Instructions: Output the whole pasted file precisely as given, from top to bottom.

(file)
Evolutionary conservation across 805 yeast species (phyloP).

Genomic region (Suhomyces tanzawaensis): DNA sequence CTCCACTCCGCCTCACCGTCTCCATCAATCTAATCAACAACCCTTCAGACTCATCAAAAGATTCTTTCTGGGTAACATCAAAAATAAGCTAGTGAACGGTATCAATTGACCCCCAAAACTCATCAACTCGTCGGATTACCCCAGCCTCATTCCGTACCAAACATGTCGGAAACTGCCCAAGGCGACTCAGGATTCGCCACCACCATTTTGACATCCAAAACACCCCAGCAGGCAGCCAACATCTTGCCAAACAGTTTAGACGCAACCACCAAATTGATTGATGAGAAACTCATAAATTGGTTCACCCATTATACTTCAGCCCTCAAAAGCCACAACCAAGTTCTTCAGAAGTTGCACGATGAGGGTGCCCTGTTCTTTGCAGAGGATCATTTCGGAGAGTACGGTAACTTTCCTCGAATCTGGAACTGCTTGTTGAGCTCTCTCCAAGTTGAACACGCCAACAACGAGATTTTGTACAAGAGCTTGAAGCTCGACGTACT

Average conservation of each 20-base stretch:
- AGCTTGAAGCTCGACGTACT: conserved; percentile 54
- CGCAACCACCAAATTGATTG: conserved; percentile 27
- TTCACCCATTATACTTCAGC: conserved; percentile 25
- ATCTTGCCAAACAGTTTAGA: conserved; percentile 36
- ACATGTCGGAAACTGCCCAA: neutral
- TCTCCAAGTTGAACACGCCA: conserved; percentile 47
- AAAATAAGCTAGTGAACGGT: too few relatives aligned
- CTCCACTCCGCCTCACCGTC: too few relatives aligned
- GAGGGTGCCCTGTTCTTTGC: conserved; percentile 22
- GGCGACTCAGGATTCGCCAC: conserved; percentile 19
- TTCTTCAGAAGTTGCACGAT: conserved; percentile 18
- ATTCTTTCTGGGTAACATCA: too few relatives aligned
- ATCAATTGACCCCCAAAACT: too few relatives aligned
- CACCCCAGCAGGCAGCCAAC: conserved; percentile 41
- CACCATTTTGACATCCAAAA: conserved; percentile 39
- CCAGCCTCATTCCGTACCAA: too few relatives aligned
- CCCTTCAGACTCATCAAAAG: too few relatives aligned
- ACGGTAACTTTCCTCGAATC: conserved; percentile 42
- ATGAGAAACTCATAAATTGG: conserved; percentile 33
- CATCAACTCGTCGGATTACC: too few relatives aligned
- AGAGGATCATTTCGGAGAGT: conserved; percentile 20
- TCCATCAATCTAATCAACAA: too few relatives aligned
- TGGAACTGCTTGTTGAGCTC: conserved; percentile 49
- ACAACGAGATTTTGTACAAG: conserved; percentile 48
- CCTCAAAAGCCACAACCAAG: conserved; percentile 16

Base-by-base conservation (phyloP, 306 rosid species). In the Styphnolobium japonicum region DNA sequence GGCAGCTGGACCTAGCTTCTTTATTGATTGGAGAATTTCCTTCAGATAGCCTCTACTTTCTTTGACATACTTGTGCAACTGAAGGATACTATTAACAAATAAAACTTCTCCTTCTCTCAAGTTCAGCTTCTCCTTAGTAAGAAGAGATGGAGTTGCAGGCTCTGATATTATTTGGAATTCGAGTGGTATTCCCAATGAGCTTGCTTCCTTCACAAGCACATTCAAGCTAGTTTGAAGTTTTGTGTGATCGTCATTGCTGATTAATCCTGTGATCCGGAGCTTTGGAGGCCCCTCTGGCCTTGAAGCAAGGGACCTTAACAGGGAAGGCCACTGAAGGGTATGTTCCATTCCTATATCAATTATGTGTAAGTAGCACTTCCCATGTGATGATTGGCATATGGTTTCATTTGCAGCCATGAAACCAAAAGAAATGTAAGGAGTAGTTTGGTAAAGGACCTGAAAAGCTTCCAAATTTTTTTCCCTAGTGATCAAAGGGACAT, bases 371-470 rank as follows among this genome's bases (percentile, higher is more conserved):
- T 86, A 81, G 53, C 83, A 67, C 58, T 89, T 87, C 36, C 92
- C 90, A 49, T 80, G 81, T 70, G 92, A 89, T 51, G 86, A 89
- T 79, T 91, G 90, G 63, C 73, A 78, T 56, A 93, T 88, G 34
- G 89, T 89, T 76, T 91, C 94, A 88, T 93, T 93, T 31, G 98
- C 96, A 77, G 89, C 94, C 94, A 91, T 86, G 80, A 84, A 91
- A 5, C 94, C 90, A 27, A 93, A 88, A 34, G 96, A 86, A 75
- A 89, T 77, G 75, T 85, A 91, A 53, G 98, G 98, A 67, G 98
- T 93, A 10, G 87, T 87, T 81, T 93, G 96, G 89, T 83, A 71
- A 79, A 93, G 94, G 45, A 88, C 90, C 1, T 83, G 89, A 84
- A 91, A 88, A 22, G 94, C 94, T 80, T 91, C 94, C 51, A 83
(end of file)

Evolutionary conservation across 805 yeast species (phyloP).

Genomic region (Suhomyces tanzawaensis): DNA sequence CTCCACTCCGCCTCACCGTCTCCATCAATCTAATCAACAACCCTTCAGACTCATCAAAAGATTCTTTCTGGGTAACATCAAAAATAAGCTAGTGAACGGTATCAATTGACCCCCAAAACTCATCAACTCGTCGGATTACCCCAGCCTCATTCCGTACCAAACATGTCGGAAACTGCCCAAGGCGACTCAGGATTCGCCACCACCATTTTGACATCCAAAACACCCCAGCAGGCAGCCAACATCTTGCCAAACAGTTTAGACGCAACCACCAAATTGATTGATGAGAAACTCATAAATTGGTTCACCCATTATACTTCAGCCCTCAAAAGCCACAACCAAGTTCTTCAGAAGTTGCACGATGAGGGTGCCCTGTTCTTTGCAGAGGATCATTTCGGAGAGTACGGTAACTTTCCTCGAATCTGGAACTGCTTGTTGAGCTCTCTCCAAGTTGAACACGCCAACAACGAGATTTTGTACAAGAGCTTGAAGCTCGACGTACT

Average conservation of each 20-base stretch:
- AGCTTGAAGCTCGACGTACT: conserved; percentile 54
- CGCAACCACCAAATTGATTG: conserved; percentile 27
- TTCACCCATTATACTTCAGC: conserved; percentile 25
- ATCTTGCCAAACAGTTTAGA: conserved; percentile 36
- ACATGTCGGAAACTGCCCAA: neutral
- TCTCCAAGTTGAACACGCCA: conserved; percentile 47
- AAAATAAGCTAGTGAACGGT: too few relatives aligned
- CTCCACTCCGCCTCACCGTC: too few relatives aligned
- GAGGGTGCCCTGTTCTTTGC: conserved; percentile 22
- GGCGACTCAGGATTCGCCAC: conserved; percentile 19
- TTCTTCAGAAGTTGCACGAT: conserved; percentile 18
- ATTCTTTCTGGGTAACATCA: too few relatives aligned
- ATCAATTGACCCCCAAAACT: too few relatives aligned
- CACCCCAGCAGGCAGCCAAC: conserved; percentile 41
- CACCATTTTGACATCCAAAA: conserved; percentile 39
- CCAGCCTCATTCCGTACCAA: too few relatives aligned
- CCCTTCAGACTCATCAAAAG: too few relatives aligned
- ACGGTAACTTTCCTCGAATC: conserved; percentile 42
- ATGAGAAACTCATAAATTGG: conserved; percentile 33
- CATCAACTCGTCGGATTACC: too few relatives aligned
- AGAGGATCATTTCGGAGAGT: conserved; percentile 20
- TCCATCAATCTAATCAACAA: too few relatives aligned
- TGGAACTGCTTGTTGAGCTC: conserved; percentile 49
- ACAACGAGATTTTGTACAAG: conserved; percentile 48
- CCTCAAAAGCCACAACCAAG: conserved; percentile 16

Base-by-base conservation (phyloP, 306 rosid species). In the Styphnolobium japonicum region DNA sequence GGCAGCTGGACCTAGCTTCTTTATTGATTGGAGAATTTCCTTCAGATAGCCTCTACTTTCTTTGACATACTTGTGCAACTGAAGGATACTATTAACAAATAAAACTTCTCCTTCTCTCAAGTTCAGCTTCTCCTTAGTAAGAAGAGATGGAGTTGCAGGCTCTGATATTATTTGGAATTCGAGTGGTATTCCCAATGAGCTTGCTTCCTTCACAAGCACATTCAAGCTAGTTTGAAGTTTTGTGTGATCGTCATTGCTGATTAATCCTGTGATCCGGAGCTTTGGAGGCCCCTCTGGCCTTGAAGCAAGGGACCTTAACAGGGAAGGCCACTGAAGGGTATGTTCCATTCCTATATCAATTATGTGTAAGTAGCACTTCCCATGTGATGATTGGCATATGGTTTCATTTGCAGCCATGAAACCAAAAGAAATGTAAGGAGTAGTTTGGTAAAGGACCTGAAAAGCTTCCAAATTTTTTTCCCTAGTGATCAAAGGGACAT, bases 371-470 rank as follows among this genome's bases (percentile, higher is more conserved):
- T 86, A 81, G 53, C 83, A 67, C 58, T 89, T 87, C 36, C 92
- C 90, A 49, T 80, G 81, T 70, G 92, A 89, T 51, G 86, A 89
- T 79, T 91, G 90, G 63, C 73, A 78, T 56, A 93, T 88, G 34
- G 89, T 89, T 76, T 91, C 94, A 88, T 93, T 93, T 31, G 98
- C 96, A 77, G 89, C 94, C 94, A 91, T 86, G 80, A 84, A 91
- A 5, C 94, C 90, A 27, A 93, A 88, A 34, G 96, A 86, A 75
- A 89, T 77, G 75, T 85, A 91, A 53, G 98, G 98, A 67, G 98
- T 93, A 10, G 87, T 87, T 81, T 93, G 96, G 89, T 83, A 71
- A 79, A 93, G 94, G 45, A 88, C 90, C 1, T 83, G 89, A 84
- A 91, A 88, A 22, G 94, C 94, T 80, T 91, C 94, C 51, A 83